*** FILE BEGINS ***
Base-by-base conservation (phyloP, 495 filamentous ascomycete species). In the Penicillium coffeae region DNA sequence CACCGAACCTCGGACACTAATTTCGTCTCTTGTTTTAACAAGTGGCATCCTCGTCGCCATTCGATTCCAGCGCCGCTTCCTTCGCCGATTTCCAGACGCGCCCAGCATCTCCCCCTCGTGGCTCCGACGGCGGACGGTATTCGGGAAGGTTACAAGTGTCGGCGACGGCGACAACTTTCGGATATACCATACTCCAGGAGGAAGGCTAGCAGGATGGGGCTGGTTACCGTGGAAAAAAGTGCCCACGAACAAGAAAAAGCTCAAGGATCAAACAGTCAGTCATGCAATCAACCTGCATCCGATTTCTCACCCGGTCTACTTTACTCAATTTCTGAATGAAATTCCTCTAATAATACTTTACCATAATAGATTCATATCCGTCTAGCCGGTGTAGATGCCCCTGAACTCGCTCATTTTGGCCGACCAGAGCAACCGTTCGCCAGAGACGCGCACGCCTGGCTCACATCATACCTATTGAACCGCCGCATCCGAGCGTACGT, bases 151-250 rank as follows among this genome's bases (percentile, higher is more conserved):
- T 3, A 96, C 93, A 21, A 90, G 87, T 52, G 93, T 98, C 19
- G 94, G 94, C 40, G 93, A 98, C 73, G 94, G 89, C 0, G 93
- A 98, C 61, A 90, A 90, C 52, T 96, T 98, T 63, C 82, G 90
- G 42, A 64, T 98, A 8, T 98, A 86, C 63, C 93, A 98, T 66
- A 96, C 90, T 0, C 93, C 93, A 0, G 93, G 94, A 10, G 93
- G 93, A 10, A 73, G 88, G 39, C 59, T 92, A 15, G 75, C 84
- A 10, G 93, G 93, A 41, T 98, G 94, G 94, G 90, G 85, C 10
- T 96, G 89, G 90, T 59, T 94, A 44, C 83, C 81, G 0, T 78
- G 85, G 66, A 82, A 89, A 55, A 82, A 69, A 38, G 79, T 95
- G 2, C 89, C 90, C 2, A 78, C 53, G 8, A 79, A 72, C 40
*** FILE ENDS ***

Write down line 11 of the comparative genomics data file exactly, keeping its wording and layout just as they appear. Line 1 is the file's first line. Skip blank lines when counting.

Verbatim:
- G 2, C 89, C 90, C 2, A 78, C 53, G 8, A 79, A 72, C 40